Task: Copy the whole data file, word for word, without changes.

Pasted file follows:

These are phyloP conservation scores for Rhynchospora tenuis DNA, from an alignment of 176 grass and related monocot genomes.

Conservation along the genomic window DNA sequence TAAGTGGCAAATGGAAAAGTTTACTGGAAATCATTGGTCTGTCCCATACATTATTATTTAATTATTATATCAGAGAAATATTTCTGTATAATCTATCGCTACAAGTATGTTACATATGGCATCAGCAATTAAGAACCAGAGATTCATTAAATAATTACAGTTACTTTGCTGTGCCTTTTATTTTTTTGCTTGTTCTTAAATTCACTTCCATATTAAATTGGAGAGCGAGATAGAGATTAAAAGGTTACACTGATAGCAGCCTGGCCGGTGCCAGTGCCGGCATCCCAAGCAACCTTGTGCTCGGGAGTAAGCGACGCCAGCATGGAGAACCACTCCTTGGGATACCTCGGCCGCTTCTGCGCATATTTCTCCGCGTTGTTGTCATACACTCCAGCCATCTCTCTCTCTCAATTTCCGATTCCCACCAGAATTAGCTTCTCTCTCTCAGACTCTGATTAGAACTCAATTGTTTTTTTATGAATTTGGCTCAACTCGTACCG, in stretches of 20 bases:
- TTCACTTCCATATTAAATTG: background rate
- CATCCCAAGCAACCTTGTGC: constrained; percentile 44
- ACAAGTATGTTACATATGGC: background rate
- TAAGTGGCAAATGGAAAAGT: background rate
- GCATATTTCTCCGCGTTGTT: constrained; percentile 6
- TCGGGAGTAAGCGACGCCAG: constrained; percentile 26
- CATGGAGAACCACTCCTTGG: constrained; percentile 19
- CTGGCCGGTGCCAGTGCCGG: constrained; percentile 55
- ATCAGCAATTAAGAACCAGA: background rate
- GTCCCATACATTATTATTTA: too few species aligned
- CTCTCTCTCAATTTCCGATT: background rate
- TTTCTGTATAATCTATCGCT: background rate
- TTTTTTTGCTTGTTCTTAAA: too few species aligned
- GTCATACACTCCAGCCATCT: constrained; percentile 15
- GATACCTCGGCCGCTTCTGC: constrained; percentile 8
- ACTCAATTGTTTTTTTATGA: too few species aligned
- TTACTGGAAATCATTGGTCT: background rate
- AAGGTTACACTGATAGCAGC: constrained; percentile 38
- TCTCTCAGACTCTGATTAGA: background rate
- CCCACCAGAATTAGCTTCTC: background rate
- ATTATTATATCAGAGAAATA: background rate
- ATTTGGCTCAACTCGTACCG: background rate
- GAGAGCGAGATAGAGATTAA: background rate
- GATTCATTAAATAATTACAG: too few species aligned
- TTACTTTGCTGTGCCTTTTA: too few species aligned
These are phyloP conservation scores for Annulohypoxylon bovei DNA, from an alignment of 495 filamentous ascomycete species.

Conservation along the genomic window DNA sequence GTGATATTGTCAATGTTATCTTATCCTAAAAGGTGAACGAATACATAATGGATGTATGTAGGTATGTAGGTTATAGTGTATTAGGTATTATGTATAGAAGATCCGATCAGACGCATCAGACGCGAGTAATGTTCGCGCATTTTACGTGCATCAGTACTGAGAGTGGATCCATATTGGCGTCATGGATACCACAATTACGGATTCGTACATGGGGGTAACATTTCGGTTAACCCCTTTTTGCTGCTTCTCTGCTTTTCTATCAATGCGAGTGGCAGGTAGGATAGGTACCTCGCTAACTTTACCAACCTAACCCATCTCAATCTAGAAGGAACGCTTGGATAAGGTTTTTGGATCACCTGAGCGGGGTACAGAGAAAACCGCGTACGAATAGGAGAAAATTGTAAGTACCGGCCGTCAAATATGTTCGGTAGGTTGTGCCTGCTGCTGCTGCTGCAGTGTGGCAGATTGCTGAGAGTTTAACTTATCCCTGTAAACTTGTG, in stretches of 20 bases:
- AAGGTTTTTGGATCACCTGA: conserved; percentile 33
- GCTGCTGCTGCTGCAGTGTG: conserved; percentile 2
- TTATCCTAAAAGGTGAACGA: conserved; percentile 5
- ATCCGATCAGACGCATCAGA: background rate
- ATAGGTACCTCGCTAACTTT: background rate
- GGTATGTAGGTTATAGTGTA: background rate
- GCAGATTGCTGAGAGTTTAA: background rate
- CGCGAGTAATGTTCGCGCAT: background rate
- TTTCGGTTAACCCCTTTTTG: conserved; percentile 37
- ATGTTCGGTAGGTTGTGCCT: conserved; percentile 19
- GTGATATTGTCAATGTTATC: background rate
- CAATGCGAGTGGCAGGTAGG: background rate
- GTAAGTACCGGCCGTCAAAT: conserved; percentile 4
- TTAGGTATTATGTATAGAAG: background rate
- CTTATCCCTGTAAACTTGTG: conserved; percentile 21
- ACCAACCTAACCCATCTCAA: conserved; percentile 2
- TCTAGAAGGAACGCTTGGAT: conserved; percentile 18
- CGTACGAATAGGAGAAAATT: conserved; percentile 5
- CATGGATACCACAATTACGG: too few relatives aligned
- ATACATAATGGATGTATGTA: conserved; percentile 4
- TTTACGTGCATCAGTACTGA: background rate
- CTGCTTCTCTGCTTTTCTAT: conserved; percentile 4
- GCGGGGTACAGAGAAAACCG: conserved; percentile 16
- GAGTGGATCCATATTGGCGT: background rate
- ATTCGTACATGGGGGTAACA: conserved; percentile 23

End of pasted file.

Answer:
These are phyloP conservation scores for Rhynchospora tenuis DNA, from an alignment of 176 grass and related monocot genomes.

Conservation along the genomic window DNA sequence TAAGTGGCAAATGGAAAAGTTTACTGGAAATCATTGGTCTGTCCCATACATTATTATTTAATTATTATATCAGAGAAATATTTCTGTATAATCTATCGCTACAAGTATGTTACATATGGCATCAGCAATTAAGAACCAGAGATTCATTAAATAATTACAGTTACTTTGCTGTGCCTTTTATTTTTTTGCTTGTTCTTAAATTCACTTCCATATTAAATTGGAGAGCGAGATAGAGATTAAAAGGTTACACTGATAGCAGCCTGGCCGGTGCCAGTGCCGGCATCCCAAGCAACCTTGTGCTCGGGAGTAAGCGACGCCAGCATGGAGAACCACTCCTTGGGATACCTCGGCCGCTTCTGCGCATATTTCTCCGCGTTGTTGTCATACACTCCAGCCATCTCTCTCTCTCAATTTCCGATTCCCACCAGAATTAGCTTCTCTCTCTCAGACTCTGATTAGAACTCAATTGTTTTTTTATGAATTTGGCTCAACTCGTACCG, in stretches of 20 bases:
- TTCACTTCCATATTAAATTG: background rate
- CATCCCAAGCAACCTTGTGC: constrained; percentile 44
- ACAAGTATGTTACATATGGC: background rate
- TAAGTGGCAAATGGAAAAGT: background rate
- GCATATTTCTCCGCGTTGTT: constrained; percentile 6
- TCGGGAGTAAGCGACGCCAG: constrained; percentile 26
- CATGGAGAACCACTCCTTGG: constrained; percentile 19
- CTGGCCGGTGCCAGTGCCGG: constrained; percentile 55
- ATCAGCAATTAAGAACCAGA: background rate
- GTCCCATACATTATTATTTA: too few species aligned
- CTCTCTCTCAATTTCCGATT: background rate
- TTTCTGTATAATCTATCGCT: background rate
- TTTTTTTGCTTGTTCTTAAA: too few species aligned
- GTCATACACTCCAGCCATCT: constrained; percentile 15
- GATACCTCGGCCGCTTCTGC: constrained; percentile 8
- ACTCAATTGTTTTTTTATGA: too few species aligned
- TTACTGGAAATCATTGGTCT: background rate
- AAGGTTACACTGATAGCAGC: constrained; percentile 38
- TCTCTCAGACTCTGATTAGA: background rate
- CCCACCAGAATTAGCTTCTC: background rate
- ATTATTATATCAGAGAAATA: background rate
- ATTTGGCTCAACTCGTACCG: background rate
- GAGAGCGAGATAGAGATTAA: background rate
- GATTCATTAAATAATTACAG: too few species aligned
- TTACTTTGCTGTGCCTTTTA: too few species aligned
These are phyloP conservation scores for Annulohypoxylon bovei DNA, from an alignment of 495 filamentous ascomycete species.

Conservation along the genomic window DNA sequence GTGATATTGTCAATGTTATCTTATCCTAAAAGGTGAACGAATACATAATGGATGTATGTAGGTATGTAGGTTATAGTGTATTAGGTATTATGTATAGAAGATCCGATCAGACGCATCAGACGCGAGTAATGTTCGCGCATTTTACGTGCATCAGTACTGAGAGTGGATCCATATTGGCGTCATGGATACCACAATTACGGATTCGTACATGGGGGTAACATTTCGGTTAACCCCTTTTTGCTGCTTCTCTGCTTTTCTATCAATGCGAGTGGCAGGTAGGATAGGTACCTCGCTAACTTTACCAACCTAACCCATCTCAATCTAGAAGGAACGCTTGGATAAGGTTTTTGGATCACCTGAGCGGGGTACAGAGAAAACCGCGTACGAATAGGAGAAAATTGTAAGTACCGGCCGTCAAATATGTTCGGTAGGTTGTGCCTGCTGCTGCTGCTGCAGTGTGGCAGATTGCTGAGAGTTTAACTTATCCCTGTAAACTTGTG, in stretches of 20 bases:
- AAGGTTTTTGGATCACCTGA: conserved; percentile 33
- GCTGCTGCTGCTGCAGTGTG: conserved; percentile 2
- TTATCCTAAAAGGTGAACGA: conserved; percentile 5
- ATCCGATCAGACGCATCAGA: background rate
- ATAGGTACCTCGCTAACTTT: background rate
- GGTATGTAGGTTATAGTGTA: background rate
- GCAGATTGCTGAGAGTTTAA: background rate
- CGCGAGTAATGTTCGCGCAT: background rate
- TTTCGGTTAACCCCTTTTTG: conserved; percentile 37
- ATGTTCGGTAGGTTGTGCCT: conserved; percentile 19
- GTGATATTGTCAATGTTATC: background rate
- CAATGCGAGTGGCAGGTAGG: background rate
- GTAAGTACCGGCCGTCAAAT: conserved; percentile 4
- TTAGGTATTATGTATAGAAG: background rate
- CTTATCCCTGTAAACTTGTG: conserved; percentile 21
- ACCAACCTAACCCATCTCAA: conserved; percentile 2
- TCTAGAAGGAACGCTTGGAT: conserved; percentile 18
- CGTACGAATAGGAGAAAATT: conserved; percentile 5
- CATGGATACCACAATTACGG: too few relatives aligned
- ATACATAATGGATGTATGTA: conserved; percentile 4
- TTTACGTGCATCAGTACTGA: background rate
- CTGCTTCTCTGCTTTTCTAT: conserved; percentile 4
- GCGGGGTACAGAGAAAACCG: conserved; percentile 16
- GAGTGGATCCATATTGGCGT: background rate
- ATTCGTACATGGGGGTAACA: conserved; percentile 23